On Jul 31, 2006, at 11:41 PM, Eric Armstrong wrote:

>> On Jul 31, 2006, at 2:49 PM, Eric Armstrong wrote:
>>> #!/usr/bin/env ruby
>>>
>>> repeat = 1
>>>
>>> def run
>>>   number_of_times = repeat
>>>   ...
>>> Fails: undefined variable, "repeat"
>>>        in first line of run method
>>>
>>> I would have sworn that this was the
>>> one that worked.
>>>
> I swear to the heavens that it was an innocent question?
> (But I look forward to a clear differentiation
> between closures and blocks from the thread that
> resulted.)
>
>
>> class, **def**, and module introduce a new scope without closing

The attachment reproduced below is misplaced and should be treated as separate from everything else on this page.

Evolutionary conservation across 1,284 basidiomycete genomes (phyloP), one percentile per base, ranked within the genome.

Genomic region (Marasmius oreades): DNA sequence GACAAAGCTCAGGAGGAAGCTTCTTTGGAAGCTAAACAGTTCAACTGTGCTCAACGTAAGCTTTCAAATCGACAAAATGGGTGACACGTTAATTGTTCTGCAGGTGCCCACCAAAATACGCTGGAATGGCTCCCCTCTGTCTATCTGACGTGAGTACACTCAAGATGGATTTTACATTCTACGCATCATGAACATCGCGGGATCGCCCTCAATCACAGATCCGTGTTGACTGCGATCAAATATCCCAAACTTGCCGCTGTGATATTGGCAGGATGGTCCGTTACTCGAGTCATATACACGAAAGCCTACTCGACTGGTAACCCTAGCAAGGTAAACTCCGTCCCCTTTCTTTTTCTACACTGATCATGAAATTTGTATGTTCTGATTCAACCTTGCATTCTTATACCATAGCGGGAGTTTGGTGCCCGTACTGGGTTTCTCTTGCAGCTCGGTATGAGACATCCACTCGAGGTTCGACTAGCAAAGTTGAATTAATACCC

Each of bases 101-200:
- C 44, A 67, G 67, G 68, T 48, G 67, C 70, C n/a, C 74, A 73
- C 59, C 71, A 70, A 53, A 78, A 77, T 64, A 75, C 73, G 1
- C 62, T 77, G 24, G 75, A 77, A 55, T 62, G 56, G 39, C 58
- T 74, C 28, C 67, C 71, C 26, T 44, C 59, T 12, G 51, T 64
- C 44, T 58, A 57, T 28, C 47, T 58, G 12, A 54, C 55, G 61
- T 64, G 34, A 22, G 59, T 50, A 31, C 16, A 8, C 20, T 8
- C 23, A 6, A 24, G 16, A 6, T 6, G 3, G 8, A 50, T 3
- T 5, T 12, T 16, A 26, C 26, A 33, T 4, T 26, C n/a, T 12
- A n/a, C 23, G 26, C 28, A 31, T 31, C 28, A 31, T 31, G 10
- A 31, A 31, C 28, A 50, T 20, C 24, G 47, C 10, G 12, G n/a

>> over their enclosing scope.
> >
> That was the shift I needed in my mental model.
> Thanks much. I expected that behavior from class
> and module. I am quite surprised that it is true
> for def, as well.
>
> That surprise leads me to ask: Why?
> What is it that made that a good idea?
>
> thanks, all
> eric
>
>

I imagine it was to avoid having to declare local variables. e.g.:

a = 1

def add_two
   a = 2
   return a + n
end


... hundred of lines of code later ...

def b
   puts a
end

Now I imagine when our hypothetical programmer wrote b he expected it  
to always print the value of the top-level a.

OTOH when he wrote add_two he was expecting a to behave as a local  
variable.

If defs were closures, we'd have to write

def foo
   my a
   or
   local a
   or
   declare a
   or
   var a
end

etc. to make sure we weren't in in-advertantly using an effectively  
"global" variable